Glioblastoma (GBM) is the most malignant brain tumor, characterized with a rapid progression and poor prognosis despite modern therapies. Receptor tyrosine kinase (RTK) is a membrane tyrosine kinase that could be activated by binding ligands with the extracellular domain, and communicating signals according to the tyrosine kinase activity of the intracellular domain. Recent studies revealed that RTKs such as EGFR, PDGFR and MET play key roles in cancer progression through regulation of abundant cellular processes. As transmembrane proteins, RTKs work as a mediator between the extracellular environment and intracellular compartments, translating the tumor microenvironment (TME) signals into the tumor cells. TME is also a critical regulator for the malignant process, lately receiving considerable attention. It is composed of extracellular matrix (ECM), the stromal cells (i.e., endothelial cells, microglia and fibroblasts), secreted factors, and hypoxia environment, etc. Among these, the strong invasion and sustained angiogenesis of GBM are closely related to ECM-receptor interaction and -associated signaling events. In this chapter, we consider the interaction and mechanisms of RTKs and TME in GBM progression, especially the role of ECM-receptor mediated signaling in tumor invasion, hypoxia and angiogenesis, glioma stem cells and tumor metabolism. We then summarize and discuss recent improvements on the approaches of targeting RTK and TME as the therapy in the primary GBM.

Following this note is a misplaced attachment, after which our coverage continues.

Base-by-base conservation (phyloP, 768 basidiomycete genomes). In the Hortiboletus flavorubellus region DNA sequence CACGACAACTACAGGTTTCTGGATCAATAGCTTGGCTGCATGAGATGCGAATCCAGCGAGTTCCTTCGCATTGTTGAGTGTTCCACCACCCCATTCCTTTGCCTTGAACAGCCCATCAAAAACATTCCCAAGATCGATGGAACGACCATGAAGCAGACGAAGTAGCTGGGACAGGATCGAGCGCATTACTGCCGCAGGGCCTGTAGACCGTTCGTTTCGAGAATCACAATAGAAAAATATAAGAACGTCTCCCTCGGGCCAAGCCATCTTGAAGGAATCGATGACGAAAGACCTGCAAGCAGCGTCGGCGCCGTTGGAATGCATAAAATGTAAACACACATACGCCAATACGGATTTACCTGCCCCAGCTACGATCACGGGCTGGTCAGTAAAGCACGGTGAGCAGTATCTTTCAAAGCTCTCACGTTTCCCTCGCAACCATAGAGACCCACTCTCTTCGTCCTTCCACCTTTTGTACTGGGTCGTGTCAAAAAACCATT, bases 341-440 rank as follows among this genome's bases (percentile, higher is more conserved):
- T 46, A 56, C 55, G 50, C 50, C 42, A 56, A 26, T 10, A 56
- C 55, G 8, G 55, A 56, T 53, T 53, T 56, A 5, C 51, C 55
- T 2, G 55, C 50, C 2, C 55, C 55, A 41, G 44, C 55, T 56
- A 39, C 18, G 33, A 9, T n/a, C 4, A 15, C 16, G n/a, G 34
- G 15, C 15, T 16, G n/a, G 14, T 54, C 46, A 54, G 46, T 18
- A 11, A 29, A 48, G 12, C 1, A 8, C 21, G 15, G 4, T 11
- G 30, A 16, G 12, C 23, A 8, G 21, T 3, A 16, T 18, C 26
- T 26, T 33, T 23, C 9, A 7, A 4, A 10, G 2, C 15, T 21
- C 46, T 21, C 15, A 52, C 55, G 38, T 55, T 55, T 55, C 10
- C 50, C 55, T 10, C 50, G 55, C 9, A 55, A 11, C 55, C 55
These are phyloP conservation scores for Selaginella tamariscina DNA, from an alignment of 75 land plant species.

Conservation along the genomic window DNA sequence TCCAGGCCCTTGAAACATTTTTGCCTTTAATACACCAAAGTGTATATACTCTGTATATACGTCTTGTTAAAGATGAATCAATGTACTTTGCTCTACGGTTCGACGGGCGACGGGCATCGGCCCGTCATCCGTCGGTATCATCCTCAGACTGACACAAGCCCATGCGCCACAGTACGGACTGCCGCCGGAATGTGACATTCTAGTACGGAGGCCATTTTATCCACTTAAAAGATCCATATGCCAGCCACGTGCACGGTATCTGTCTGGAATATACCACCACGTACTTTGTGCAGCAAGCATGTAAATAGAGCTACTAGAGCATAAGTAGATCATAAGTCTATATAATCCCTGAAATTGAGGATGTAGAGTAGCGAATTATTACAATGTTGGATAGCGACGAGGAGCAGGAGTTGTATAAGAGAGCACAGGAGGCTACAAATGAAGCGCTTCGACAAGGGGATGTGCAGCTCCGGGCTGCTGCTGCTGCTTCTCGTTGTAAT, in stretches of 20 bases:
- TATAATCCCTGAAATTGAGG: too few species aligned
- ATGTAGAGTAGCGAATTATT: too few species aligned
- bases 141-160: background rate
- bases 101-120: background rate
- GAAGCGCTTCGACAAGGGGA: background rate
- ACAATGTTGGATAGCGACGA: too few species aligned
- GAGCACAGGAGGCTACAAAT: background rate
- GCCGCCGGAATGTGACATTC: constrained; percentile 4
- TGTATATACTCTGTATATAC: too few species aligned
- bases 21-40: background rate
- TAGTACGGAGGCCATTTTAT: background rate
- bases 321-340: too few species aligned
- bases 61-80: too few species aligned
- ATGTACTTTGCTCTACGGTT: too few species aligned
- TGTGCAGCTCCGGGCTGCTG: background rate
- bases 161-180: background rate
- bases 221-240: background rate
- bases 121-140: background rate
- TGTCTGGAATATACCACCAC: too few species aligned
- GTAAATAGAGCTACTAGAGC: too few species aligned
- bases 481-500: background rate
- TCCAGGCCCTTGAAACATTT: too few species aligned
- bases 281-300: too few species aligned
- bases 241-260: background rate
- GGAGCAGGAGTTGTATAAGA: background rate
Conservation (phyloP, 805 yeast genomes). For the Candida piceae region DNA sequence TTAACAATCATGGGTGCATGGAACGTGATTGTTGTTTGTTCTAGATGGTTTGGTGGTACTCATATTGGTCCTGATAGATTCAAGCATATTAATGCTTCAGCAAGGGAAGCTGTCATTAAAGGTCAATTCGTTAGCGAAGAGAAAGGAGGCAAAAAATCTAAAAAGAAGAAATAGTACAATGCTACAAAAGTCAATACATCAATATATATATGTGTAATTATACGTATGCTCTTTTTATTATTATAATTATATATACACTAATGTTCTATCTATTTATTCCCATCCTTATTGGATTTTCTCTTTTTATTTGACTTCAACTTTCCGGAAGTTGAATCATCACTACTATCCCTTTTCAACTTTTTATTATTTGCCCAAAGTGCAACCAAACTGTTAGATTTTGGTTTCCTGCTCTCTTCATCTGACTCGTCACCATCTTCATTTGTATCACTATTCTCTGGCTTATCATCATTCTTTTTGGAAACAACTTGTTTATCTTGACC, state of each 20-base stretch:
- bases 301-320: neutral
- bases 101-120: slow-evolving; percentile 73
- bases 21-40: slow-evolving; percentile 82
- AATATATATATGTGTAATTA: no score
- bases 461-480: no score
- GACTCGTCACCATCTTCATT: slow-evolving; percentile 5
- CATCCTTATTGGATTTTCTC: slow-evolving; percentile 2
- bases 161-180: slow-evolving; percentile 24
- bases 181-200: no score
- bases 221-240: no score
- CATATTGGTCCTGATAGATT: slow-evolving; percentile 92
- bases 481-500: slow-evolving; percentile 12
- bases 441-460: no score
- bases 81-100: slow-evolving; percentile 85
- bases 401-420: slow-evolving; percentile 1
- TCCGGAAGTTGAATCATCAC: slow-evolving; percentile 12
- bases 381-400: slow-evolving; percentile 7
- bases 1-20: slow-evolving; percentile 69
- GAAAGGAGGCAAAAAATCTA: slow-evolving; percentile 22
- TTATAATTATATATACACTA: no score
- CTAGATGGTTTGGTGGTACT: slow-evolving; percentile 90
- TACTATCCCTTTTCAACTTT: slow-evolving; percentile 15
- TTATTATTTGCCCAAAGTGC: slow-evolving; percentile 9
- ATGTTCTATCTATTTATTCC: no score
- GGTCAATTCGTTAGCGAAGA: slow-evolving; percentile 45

Part of the book: Glioma